Unread post by Lood » Sat Jan 12, 2019 6:03 am

Indeed an interesting calculation, Ian. There a few with which I’m in disagreement though and the most obvious is the average MPI cost of the TCA. I think you’re under by at least R10k.
I’ve been flying them for the past 15 years and I budget for R30k per mpi. I would go under R25k.

Building an NTCA yourself obviously saves a huge amount and as mentioned, leaves you knowing your aircraft better than anyone else. Problem is that no everyone is capable, or have the time to build. Many buyers can afford to put down R400k at once and have enough income to keep things afloat. Putting down almost double that become difficult, regardless of getting to spend less on the flying and maintenance side.

I do agree that NTCA is the way forward and luckily, one can get into NTCA for R100k. If you want to fly something sensible though, like an RV, you’ll have to have a small mountain of cash for the initial purchase. If four seats are a requirement, then you have to have really deep pockets.
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Re: Buy an Airplane

Unread post by ibeaton » Sat Jan 12, 2019 8:05 am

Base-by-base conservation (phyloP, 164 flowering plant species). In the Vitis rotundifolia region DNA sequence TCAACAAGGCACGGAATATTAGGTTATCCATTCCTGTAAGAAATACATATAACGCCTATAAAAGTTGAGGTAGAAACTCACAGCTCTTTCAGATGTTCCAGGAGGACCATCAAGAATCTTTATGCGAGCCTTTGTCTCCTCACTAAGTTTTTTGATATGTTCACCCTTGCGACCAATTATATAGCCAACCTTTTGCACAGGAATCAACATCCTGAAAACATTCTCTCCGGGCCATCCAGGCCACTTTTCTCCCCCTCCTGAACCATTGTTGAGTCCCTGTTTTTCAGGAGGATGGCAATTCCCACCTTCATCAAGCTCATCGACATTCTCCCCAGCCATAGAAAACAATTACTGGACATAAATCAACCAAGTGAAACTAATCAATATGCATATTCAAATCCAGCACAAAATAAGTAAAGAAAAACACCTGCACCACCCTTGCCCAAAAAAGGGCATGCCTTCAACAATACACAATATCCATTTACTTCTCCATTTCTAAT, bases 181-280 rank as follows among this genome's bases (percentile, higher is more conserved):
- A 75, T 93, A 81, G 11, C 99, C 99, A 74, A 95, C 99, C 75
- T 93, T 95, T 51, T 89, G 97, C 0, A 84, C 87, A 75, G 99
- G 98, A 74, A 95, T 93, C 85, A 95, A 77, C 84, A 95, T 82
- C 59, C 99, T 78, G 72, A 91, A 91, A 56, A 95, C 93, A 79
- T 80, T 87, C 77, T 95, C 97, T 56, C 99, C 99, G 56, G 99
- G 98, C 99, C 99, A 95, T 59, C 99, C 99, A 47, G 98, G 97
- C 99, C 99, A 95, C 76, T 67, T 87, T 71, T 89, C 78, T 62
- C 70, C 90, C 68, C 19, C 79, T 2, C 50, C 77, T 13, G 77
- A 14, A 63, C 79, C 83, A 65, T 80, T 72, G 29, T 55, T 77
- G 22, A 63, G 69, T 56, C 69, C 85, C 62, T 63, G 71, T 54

I realize the build and the time element is not for everyone.

What I wanted to demonstrate with properly supported and conservative figures is that the capital outlay up front is not the deciding factor in what you will pay over time.

So my model works on simple supportable numbers anyone can be changed to reflect whatever the individual believes. But he simple fact remains that the use of more expensive and poorer performing Avgas for a number of reasons leads to a significant cost per hour of flying.

The oil change interval prescribed by Lycoming if only running Mogas is 100 hours as opposed to 50 on Avgas. So in the maintenance schedule if you wanted to, you could leave an oil change to the 100 hours, which further advantages the Mogas option. however I only used 50 hours per year so the two balance out.

What I did do was include an amount of 15k cost of an annual on both sides, if as you point out that figure is higher then it iincreases both sides. So in reality eliminated the build and self maintenance capability advantage to our RV 7. Doing it ourselves is rewarding and provides us with a cost saving and a large learning experience for which I am grateful. I know exactly how each system on our aerie works. For trouble shooting or problem solving this knowledge is important.